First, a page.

When teams are preparing in the short term before an Indian Premier League auction day, the surprise factor usually tends to be high. The requirements that franchises have are usually very specific and the talent pool is unlikely to have the depth for them to let go when a player goes beyond a reasonable price. This much is known.

But even if one was prepared for such surprises beforehand, there is no possible way the things that happened in the auction ahead of IPL 2021 could have foreseen. On one day, these records were set: Chris Morris received the highest ever bid, Riley Meredith became the most expensive uncapped overseas player, Krishnappa Gowtham set the record for the most a team has spent on an uncapped Indian cricketer. Apart from that, the likes of Jhye Richardson and Kyle Jamieson overshot most reasonable expectations of how much interest they would generate.

IPL 2021 auction blog: RCB bid big for Kyle Jamieson and Glenn Maxwell, Chris Morris creates history with record bid, Arjun Tendulkar goes to MI

Here are a few takeaways from what we witnessed during the auction in Chennai on Thursday:

Maximising potential

Recruited by Kings XI Punjab at the 2020 auction for Rs 10.75 crore, Glenn Maxwell had a poor season (not a single six hit) and never truly got going. He was then released by his franchise and it was a decision that made sense. But after impressing on international duty, the Aussie enigma attracted an even higher bid in 2021. The Maxwell-IPL auction love story is not ending for now.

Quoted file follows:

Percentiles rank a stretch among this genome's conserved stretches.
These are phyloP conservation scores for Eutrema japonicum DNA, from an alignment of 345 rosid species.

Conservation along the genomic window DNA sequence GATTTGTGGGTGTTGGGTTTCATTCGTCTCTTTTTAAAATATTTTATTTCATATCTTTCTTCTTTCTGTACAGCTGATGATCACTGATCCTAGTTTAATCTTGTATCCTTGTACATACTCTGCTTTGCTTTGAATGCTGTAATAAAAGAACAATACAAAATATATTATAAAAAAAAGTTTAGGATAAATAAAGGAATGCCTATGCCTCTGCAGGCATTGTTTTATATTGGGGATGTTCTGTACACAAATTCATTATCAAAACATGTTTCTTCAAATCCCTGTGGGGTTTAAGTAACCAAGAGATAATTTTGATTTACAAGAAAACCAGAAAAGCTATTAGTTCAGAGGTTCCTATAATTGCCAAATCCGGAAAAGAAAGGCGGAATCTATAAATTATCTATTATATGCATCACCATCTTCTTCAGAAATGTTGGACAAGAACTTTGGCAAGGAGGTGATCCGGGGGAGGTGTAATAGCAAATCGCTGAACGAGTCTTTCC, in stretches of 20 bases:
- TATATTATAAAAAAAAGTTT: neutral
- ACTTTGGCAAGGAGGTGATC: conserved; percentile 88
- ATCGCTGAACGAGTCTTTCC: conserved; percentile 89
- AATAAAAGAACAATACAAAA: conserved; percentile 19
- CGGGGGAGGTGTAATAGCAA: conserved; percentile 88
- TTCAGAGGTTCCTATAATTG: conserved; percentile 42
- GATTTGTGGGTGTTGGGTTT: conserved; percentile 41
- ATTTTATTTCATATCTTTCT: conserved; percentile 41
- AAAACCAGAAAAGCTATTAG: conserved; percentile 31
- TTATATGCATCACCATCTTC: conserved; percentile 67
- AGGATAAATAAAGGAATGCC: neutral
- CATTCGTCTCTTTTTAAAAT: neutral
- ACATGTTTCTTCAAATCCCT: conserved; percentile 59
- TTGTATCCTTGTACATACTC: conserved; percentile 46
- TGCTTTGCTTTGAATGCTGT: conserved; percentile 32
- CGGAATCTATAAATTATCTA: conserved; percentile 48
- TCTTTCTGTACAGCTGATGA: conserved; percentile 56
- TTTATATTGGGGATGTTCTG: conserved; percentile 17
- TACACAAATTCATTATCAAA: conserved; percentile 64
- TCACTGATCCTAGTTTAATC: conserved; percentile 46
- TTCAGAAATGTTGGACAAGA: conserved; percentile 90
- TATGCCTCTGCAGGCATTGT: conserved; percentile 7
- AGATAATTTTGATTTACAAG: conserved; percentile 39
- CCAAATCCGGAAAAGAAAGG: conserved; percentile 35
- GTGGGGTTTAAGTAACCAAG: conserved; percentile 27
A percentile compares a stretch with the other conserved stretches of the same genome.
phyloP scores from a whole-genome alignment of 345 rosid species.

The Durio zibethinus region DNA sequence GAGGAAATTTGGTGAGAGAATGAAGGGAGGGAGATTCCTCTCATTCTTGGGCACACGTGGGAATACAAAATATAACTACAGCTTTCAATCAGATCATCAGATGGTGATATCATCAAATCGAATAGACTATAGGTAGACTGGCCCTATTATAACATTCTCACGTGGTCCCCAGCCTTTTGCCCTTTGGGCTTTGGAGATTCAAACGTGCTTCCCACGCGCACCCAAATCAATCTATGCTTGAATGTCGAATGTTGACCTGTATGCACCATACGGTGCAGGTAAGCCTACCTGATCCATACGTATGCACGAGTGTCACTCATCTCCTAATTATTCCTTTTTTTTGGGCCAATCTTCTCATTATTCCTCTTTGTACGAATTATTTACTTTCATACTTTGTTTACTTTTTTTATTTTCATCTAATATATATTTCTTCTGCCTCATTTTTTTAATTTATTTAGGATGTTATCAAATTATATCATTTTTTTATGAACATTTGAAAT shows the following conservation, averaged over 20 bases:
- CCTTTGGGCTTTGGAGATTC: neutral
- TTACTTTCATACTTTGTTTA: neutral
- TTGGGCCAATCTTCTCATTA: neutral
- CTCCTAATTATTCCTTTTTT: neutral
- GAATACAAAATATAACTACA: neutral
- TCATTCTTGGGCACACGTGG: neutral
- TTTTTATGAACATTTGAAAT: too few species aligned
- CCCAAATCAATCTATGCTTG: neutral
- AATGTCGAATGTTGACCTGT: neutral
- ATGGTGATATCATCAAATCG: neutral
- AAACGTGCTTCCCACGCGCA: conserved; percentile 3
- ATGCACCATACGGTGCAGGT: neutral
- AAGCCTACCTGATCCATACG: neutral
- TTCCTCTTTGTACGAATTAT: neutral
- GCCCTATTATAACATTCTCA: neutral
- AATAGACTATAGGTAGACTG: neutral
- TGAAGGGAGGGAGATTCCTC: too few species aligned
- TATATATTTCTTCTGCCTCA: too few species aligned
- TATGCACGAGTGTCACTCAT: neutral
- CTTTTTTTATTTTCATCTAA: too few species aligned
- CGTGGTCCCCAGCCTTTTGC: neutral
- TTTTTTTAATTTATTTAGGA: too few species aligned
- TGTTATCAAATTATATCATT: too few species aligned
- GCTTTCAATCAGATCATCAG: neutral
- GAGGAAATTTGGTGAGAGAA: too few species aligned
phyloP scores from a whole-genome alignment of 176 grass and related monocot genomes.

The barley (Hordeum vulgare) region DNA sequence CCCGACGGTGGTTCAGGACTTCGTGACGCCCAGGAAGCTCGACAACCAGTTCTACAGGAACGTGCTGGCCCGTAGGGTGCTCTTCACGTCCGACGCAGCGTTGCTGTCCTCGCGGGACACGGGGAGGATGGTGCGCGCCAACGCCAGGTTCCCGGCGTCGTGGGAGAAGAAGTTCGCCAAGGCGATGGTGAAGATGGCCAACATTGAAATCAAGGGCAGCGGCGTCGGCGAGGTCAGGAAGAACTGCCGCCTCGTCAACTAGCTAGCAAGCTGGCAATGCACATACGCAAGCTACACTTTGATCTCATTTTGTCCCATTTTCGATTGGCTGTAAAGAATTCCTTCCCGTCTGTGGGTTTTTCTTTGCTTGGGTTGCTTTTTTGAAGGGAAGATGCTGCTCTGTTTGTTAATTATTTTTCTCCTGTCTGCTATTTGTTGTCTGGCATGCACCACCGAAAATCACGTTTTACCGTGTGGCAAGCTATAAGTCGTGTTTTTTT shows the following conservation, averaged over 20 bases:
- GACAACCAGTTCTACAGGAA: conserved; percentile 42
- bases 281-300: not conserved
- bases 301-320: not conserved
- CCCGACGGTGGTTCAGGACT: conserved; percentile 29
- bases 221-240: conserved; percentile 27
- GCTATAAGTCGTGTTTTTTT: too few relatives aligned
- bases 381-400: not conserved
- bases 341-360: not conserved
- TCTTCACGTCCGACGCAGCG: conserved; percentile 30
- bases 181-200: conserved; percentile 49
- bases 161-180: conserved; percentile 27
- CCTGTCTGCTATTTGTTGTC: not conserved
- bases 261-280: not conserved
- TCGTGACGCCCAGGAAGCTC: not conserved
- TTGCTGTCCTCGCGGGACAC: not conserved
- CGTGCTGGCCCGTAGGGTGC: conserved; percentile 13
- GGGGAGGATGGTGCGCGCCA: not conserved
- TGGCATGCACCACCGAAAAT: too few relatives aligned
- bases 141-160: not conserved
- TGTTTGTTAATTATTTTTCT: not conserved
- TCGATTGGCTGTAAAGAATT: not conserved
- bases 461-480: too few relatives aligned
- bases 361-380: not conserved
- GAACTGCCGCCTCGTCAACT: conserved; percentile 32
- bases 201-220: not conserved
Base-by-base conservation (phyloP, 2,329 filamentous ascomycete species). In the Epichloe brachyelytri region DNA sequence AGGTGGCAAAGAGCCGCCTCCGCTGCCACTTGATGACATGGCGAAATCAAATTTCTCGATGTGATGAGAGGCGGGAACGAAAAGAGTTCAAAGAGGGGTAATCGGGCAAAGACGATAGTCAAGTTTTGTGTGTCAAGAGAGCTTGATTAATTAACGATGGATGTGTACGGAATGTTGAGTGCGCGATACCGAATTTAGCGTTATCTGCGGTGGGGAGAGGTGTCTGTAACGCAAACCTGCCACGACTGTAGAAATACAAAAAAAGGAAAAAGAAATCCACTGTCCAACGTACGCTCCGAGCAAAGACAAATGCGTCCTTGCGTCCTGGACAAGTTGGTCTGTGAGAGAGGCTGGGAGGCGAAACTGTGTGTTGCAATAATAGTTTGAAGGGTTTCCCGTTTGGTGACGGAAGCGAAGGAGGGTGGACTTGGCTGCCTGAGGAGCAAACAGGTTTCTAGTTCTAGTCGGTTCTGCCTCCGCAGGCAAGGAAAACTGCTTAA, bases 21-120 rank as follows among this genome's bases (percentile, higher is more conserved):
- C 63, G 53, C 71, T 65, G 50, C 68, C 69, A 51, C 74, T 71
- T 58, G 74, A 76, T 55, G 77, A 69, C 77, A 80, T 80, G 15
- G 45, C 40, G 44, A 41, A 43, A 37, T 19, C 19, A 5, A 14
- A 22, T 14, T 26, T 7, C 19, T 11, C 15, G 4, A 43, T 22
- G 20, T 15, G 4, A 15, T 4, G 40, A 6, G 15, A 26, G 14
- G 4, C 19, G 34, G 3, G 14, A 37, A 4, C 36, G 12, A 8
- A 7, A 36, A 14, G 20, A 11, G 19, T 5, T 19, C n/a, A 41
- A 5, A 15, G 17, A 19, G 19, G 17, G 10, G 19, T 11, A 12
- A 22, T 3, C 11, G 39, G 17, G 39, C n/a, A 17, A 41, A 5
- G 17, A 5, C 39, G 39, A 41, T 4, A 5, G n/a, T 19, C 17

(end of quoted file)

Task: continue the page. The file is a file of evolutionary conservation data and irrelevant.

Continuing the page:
But remember that time when you looked at the batting lineup RCB had at the end of an auction and thought to yourselves ‘Yes, that is a world-class lineup’? Of course you do, because that is pretty much every RCB season since the franchise brought in the likes of Chris Gayle and AB de Villiers to go with Virat Kohli. The franchise invariably had the wow factor going for them in the batting lineup. Has it always delivered? That’s debatable.

Petrol and Maxwell get expensive every year: Reactions to RCB bagging all-rounder in IPL Auctions

On that note, they once again have emerged with a batting lineup that looks like a million dollars on paper: Virat Kohli, AB de Villiers and Maxwell to go with the promise of Devdutt Padikkal. And if (and it is a big if, and we perhaps say this every season) Mike Hesson-Simon Katich-Virat Kohli can give Maxwell the freedom in the middle order and get the best out of him, it ticks a massive box in their check list. The team struggled with their scoring rates for most part of the the 2020 season, and relied heavily on de Villiers to do the heavy lifting with Kohli unable to up the ante. In Maxwell, they have a solution to that problem.

But in addition, they also have a problem to which many teams have not found the solution in past. With Maxwell, the question is never about talent but it is the output. If RCB can get what Australia do from him in the shortest format, he will be worth the investment. “We were looking for an X-factor player for the middle order,” is how Hesson put it but that is an eerily familiar line when it comes to Maxi. The challenge now is to solve that equation for X.

You can read more here about the economics of Maxwell’s pricing at the IPL auctions.

What to make of Cheteshwar Pujara?